"It’s alarming how charming I feel…" --Maria, 'West Side Story'

Film Amazingly, saw West Side Story for the first time tonight and although my media buffeted attention span miniaturized brain thought it was just slightly too long (which would probably be less of an issue if I'd seen it in a cinema where it was originally intended to be seen) I absolutely understand why its considered a classic of its form. I've just discovered that the original stage production is fifty years old this year but everything about the music somehow remains fresh and modern. Here, Mark Steyn considers its origins:
"The year before West Side, My Fair Lady opened, cleaving to the rules of the Rodgers and Hammerstein musical play and doing it so spectacularly that, afterwards, the form had nowhere else to go. West Side symbolised the possibilities of the future: New stories told in new ways. West Side doesn't have an opening number as such, just a wordless musical "Prologue" to accompany the Sharks and Jets as they dance out - or mime - their increasing hostility until, finally, the Shark leader cuts off the ear of a Jet. Never mind waiting for Pauline Kael to pronounce it dated, on its very opening night it risked sniggers: the gentlemen of the chorus nancying about pretending to be tough guys. But the audience bought it: Jerome Robbins, Broadway's master stager, proved you could tell a story about gang warfare through show dancing."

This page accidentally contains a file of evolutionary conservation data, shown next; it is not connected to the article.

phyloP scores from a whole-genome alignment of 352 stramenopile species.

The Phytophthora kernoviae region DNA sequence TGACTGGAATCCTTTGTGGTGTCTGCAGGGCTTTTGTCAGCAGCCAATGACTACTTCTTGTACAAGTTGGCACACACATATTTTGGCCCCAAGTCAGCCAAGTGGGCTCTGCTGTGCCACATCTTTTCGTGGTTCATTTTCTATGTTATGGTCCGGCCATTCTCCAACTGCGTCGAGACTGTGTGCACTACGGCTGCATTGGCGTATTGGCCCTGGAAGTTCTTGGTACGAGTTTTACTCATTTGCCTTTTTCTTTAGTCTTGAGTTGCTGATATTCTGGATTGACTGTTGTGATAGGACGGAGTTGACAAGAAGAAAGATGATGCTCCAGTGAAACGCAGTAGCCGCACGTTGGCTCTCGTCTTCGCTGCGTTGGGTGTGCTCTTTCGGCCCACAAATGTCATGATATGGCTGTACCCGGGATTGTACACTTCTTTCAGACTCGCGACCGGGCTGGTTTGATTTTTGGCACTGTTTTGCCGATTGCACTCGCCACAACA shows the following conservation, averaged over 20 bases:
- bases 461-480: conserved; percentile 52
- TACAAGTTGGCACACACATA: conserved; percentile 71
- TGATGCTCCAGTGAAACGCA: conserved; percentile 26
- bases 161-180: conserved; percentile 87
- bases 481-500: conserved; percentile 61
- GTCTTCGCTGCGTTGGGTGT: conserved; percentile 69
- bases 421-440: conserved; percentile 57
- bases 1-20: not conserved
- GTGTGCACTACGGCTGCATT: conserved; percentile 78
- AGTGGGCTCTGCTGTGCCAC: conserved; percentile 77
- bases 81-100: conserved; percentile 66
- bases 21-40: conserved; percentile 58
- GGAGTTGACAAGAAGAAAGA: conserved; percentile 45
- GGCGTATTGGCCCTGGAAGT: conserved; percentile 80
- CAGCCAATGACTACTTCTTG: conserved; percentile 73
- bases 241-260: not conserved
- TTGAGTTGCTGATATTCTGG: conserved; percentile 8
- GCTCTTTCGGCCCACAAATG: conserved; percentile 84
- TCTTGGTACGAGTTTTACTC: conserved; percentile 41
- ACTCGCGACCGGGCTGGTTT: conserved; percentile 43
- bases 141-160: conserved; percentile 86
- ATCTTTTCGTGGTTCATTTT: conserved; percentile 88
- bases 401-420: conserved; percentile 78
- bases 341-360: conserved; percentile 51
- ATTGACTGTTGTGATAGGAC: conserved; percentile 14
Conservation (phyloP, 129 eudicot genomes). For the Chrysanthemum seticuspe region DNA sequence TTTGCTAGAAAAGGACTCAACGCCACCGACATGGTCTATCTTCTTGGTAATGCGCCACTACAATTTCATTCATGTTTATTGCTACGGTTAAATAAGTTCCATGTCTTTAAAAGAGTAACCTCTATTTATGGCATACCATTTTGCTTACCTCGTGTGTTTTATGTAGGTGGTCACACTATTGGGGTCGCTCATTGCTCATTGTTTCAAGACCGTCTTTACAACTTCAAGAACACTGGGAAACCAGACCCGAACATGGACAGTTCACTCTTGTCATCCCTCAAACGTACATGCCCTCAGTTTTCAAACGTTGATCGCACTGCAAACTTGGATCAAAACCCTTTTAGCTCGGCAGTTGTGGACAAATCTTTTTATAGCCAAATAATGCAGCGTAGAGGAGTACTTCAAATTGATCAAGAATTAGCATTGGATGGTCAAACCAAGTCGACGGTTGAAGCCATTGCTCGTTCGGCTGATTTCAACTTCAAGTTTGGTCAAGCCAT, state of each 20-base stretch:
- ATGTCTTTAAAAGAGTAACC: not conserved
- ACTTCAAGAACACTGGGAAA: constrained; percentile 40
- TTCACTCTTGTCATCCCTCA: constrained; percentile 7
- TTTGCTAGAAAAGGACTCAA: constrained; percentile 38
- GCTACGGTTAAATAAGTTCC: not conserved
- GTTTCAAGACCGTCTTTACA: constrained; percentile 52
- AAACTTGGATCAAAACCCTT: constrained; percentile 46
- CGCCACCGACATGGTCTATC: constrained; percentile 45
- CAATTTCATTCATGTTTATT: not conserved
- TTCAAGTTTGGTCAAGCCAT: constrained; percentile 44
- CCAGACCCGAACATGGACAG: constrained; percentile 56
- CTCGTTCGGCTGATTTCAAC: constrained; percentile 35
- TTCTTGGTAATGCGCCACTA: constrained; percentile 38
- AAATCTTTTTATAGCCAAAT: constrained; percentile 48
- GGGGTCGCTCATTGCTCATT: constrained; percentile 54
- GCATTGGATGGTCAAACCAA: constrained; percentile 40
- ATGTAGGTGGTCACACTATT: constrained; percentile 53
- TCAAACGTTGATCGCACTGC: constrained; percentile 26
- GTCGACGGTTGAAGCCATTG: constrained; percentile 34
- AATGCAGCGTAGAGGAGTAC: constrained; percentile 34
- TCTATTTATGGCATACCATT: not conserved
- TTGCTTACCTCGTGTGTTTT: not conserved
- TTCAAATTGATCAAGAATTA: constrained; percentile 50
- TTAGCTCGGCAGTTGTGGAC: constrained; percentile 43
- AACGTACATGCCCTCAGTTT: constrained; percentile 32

It certainly can. It's a bit of trust between the audience and the film or production -- that we're watching a fantasy set in a world with different rules about social interaction. This may be going a bit too far though.

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